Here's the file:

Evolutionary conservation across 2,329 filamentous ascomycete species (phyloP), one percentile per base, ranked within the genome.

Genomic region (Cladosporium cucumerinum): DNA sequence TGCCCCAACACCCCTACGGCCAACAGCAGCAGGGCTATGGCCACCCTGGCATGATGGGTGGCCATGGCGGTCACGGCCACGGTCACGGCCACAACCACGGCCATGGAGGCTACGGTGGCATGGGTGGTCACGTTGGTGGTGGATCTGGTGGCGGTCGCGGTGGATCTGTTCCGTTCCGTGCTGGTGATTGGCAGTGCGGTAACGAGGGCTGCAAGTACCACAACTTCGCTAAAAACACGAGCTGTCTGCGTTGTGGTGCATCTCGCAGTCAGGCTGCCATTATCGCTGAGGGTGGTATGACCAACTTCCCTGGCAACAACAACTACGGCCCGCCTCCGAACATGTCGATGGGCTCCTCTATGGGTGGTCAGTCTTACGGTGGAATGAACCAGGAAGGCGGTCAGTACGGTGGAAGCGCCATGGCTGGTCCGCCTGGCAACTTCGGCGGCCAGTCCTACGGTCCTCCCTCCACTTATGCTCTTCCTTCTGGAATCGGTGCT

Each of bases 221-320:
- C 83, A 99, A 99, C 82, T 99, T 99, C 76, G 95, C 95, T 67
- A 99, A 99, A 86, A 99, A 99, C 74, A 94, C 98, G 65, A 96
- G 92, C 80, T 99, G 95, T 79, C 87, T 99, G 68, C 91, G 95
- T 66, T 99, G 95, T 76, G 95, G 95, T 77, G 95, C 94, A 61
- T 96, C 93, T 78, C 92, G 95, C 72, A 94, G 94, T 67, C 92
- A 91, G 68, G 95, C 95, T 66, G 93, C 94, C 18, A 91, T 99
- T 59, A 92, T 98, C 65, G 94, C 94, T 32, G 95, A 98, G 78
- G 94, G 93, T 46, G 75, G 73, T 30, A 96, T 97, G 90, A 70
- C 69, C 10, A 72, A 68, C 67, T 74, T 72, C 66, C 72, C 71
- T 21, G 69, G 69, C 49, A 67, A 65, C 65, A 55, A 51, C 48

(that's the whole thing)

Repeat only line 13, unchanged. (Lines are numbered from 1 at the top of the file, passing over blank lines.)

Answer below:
- T 21, G 69, G 69, C 49, A 67, A 65, C 65, A 55, A 51, C 48